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The Optics of Ibn al-Haytham Books IV–V

On Reflection and Images Seen by Reflection
Abdelhamid I. Sabra and prepared for publication by Jan P. Hogendijk
Warburg Institute Studies & Texts


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Warburg Institute


Ibn al-Haytham (c.965–c.1040) is perhaps the greatest mathematician and physicist of the medieval Arabic/Islamic world. His reputation is based not only on the vast amount of material he was able to process, but also on his rigorous scientific methodology. The most famous book in which he applies his scientific method is his Optics (in Arabic: Kitāb al-manāẓir) in which he deals with both the mathematics of rays of light and the physical aspects of the eye in seven comprehensive books. His reinstatement of the entire science of optics sets the scene for the whole of the subsequent development of the subject, both within the Islamicate realm and, through a twelfth–thirteenth-century translation, in the Western world, influencing figures such as William of Ockham, Kepler, Descartes, and Christaan Huygens.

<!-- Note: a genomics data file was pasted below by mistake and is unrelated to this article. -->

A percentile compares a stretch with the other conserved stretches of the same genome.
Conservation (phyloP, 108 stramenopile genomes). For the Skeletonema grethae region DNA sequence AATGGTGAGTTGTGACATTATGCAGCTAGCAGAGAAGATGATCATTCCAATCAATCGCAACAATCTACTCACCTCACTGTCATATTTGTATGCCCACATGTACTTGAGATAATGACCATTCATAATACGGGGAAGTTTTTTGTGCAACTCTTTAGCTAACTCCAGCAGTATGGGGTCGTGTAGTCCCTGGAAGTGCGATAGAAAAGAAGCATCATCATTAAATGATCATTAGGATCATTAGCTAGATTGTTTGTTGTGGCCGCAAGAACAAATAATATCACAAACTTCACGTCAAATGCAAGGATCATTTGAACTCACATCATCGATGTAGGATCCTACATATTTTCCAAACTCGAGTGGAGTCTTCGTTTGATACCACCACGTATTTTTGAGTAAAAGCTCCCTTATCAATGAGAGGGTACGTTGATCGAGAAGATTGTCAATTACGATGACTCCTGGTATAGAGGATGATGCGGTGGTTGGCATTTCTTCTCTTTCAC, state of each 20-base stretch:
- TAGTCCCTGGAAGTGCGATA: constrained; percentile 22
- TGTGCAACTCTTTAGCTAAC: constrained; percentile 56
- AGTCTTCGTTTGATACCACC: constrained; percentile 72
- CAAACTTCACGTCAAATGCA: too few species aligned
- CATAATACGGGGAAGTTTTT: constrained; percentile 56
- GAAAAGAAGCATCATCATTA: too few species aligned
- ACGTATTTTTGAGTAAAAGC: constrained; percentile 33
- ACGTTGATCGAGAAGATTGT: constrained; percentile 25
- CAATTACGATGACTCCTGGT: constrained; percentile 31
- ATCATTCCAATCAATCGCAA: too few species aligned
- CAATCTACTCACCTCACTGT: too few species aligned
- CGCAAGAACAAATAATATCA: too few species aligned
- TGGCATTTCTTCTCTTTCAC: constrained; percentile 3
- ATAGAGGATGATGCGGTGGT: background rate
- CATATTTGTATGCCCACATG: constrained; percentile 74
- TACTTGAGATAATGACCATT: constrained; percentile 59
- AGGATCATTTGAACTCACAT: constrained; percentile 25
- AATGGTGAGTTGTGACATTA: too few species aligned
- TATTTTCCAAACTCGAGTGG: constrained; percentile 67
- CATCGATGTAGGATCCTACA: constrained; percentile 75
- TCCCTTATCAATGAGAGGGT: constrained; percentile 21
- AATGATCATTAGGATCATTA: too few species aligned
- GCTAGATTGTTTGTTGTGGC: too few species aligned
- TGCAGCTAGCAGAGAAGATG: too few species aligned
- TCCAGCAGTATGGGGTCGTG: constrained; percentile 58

The immense work of editing, translating into English, and commenting on this work was undertaken by Abdelhamid I. Sabra. This English translation of Books IV–V – a study of reflection and refraction of light and of vision produced by reflected and refracted rays – was completed by Sabra with an introduction and critical analysis before his death in 2013, and has been prepared for publication by Jan Hogendijk.

Table of contents


English translation of Optics Book IV

English translation of Optics Book V

Analytical Index: Books IV and V

Arabic-English Glossary

Concordance between (the English translations of) the Arabic and medieval Latin versions of Books IV and V of the Optics

Table of Sources of the Geometrical Diagrams in Book V

Errata to the Arabic edition of Books IV and V